Energy

Will GOP ‘Climate Caucus’ Members Support A Dem Carbon Tax Bill?

Democratic senators reintroduced legislation Wednesday to fight global warming by taxing carbon dioxide emissions, in the hopes that some climate-fearing Republicans will offer support.

Democratic Sens. Sheldon Whitehouse of Rhode Island and Brian Schatz of Hawaii announced new carbon tax legislation at an American Enterprise Institute (AEI) event as part of a broader effort to get conservatives on board with taxing emissions.

Most Republicans oppose carbon taxes, but a few have joined the bipartisan Climate Solutions Caucus to find “economically-viable options” to global warming. To most Republicans, the Whitehouse-Schatz bill is a $2 trillion tax and wealth redistribution scheme.

Climate Caucus co-chairs were silent on their support of the Senate carbon tax bill, but some self-described conservative groups said they’d work with the caucus to get the bill passed.

“This will be something we will work on with the Climate Solutions Caucus,” Benjamin Backer, president of the American Conservation Coalition (ACC), told The Daily Caller News Foundation.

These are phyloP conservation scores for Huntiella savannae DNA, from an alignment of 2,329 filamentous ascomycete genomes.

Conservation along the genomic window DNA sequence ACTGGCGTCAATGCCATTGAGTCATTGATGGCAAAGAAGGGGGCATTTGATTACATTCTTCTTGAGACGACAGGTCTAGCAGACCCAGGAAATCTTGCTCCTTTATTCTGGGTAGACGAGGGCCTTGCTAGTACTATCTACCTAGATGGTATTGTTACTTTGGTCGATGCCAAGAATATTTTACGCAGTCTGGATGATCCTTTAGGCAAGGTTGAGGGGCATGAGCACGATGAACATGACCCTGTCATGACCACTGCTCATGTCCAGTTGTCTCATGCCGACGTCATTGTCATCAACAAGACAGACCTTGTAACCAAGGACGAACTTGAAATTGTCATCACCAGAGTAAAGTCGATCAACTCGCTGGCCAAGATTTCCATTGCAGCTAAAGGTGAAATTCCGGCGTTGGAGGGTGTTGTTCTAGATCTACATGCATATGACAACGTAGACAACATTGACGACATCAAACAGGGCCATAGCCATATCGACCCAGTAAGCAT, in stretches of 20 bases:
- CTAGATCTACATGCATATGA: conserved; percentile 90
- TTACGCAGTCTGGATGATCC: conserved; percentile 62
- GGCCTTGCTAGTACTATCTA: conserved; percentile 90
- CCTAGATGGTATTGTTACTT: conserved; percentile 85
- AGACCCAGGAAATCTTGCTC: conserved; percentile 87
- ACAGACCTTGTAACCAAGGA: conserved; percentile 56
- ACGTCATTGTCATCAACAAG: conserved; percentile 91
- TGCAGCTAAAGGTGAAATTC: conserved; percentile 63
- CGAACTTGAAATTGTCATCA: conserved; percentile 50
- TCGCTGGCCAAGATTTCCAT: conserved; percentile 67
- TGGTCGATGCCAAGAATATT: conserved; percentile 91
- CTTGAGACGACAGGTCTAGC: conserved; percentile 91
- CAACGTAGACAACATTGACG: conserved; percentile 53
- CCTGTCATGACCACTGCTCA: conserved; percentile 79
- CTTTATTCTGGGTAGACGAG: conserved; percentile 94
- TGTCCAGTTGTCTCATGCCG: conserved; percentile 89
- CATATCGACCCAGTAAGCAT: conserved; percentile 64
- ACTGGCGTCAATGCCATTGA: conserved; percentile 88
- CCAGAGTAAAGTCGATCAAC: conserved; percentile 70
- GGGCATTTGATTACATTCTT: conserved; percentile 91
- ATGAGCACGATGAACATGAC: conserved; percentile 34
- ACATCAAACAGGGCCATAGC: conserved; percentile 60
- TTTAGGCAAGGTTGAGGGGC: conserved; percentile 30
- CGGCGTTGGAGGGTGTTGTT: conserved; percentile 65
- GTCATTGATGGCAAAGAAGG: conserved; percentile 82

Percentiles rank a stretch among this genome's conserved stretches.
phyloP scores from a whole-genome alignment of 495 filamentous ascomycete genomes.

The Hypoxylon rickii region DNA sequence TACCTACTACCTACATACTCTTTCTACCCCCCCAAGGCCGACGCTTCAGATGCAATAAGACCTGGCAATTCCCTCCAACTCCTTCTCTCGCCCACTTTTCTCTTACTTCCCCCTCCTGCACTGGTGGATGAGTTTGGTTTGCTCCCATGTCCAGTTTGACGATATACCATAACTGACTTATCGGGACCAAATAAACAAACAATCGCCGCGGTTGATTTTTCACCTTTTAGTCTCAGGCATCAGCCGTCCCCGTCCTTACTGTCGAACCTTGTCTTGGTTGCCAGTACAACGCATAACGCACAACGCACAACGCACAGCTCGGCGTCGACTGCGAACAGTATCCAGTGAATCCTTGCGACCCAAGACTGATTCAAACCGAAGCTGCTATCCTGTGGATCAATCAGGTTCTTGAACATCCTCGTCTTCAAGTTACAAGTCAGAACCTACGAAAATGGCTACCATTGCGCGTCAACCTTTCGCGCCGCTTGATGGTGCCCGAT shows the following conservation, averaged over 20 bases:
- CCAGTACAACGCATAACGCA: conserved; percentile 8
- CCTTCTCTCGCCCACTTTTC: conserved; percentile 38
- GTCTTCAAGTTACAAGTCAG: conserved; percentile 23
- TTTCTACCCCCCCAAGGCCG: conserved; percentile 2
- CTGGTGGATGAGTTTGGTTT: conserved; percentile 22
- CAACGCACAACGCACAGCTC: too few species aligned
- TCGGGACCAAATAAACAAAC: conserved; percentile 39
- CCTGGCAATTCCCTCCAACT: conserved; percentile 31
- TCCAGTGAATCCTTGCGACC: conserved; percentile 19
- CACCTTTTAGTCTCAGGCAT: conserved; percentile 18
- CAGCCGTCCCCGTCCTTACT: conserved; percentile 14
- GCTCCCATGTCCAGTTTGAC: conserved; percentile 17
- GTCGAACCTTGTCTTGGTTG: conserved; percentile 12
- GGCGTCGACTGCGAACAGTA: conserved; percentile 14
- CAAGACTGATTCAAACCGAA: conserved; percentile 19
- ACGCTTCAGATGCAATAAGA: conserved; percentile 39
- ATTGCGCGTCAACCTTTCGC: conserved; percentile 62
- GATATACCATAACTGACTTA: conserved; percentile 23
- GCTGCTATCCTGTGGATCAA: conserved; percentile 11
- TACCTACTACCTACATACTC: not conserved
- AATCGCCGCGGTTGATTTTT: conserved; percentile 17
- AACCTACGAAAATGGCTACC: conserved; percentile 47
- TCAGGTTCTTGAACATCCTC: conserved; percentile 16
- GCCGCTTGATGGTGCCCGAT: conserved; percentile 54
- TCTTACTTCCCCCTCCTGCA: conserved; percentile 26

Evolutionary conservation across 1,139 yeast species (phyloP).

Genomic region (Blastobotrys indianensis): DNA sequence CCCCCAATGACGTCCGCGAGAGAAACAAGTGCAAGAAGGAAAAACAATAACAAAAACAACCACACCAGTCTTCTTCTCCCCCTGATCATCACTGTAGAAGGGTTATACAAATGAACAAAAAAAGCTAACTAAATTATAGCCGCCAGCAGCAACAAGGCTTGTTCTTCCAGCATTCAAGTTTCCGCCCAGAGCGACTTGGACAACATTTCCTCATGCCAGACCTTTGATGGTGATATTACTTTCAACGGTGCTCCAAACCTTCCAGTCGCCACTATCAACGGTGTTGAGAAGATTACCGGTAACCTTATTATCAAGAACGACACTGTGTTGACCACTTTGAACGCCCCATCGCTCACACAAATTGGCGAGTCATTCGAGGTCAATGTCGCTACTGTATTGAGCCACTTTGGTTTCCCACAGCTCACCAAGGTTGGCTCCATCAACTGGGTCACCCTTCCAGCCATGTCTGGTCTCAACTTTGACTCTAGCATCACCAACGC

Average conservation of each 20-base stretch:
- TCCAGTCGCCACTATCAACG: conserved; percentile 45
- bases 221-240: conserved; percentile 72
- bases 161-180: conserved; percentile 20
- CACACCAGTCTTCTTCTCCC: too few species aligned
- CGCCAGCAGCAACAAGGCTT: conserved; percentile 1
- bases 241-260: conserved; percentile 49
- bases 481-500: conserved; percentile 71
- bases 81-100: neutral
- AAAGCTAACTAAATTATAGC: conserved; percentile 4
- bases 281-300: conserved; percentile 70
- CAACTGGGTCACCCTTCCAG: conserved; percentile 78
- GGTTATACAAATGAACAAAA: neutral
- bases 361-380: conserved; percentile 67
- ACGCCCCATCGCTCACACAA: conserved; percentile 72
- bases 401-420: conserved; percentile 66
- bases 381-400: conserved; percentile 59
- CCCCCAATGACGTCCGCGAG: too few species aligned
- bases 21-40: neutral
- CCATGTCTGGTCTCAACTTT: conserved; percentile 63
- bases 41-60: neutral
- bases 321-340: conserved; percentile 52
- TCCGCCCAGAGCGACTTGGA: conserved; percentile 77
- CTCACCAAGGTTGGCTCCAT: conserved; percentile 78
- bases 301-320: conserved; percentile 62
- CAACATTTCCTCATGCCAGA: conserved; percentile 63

ACC bills itself as a conservative group that pushes “free-market” solutions to global warming. The group’s website says its goal is to “actively expand this important bloc of environmentally oriented conservatives,” referring to the Climate Caucus.

“We also really appreciate the revenue neutrality of this legislation and hope it goes through,” Backer said.

The Citizen’s Climate Lobby (CCL), which played a major role in creating the Climate Solutions Caucus, wasn’t sure if it would support the Whitehouse-Schatz carbon tax bill.

“It’s encouraging that Whitehouse and Schatz are presenting their bill at the American Enterprise Institute,” CCL spokesman Steve Valk told TheDCNF. “It shows that market-based approaches to solving climate change are gaining traction across the political spectrum.”

The Whitehouse-Schatz bill is nearly identical to one they proposed in 2015, which they also introduced at AEI. The senators said their bill would reduce carbon dioxide emissions 40 percent below 2005 levels by 2025 and raise $2 trillion over 10 years.

The party’s 2016 platform argued that carbon taxes would “increase energy prices across the board, hitting hardest at the families who are already struggling to pay their bill in the Democrats’ no-growth economy.”

The Trump administration has also rejected calls for a carbon tax from a small band of right-leaning activists and former Republican officials.

Valk refers to it as a “carbon fee” because their proposal calls for dividends to be handed out to Americans to offset higher energy bills.

“As former Reagan Secretary of State George Shultz has said, ‘It’s not a tax if you give the money back to the people,’ which is what our proposal calls for,” Valk said, referring to CCL’s own carbon tax plan.

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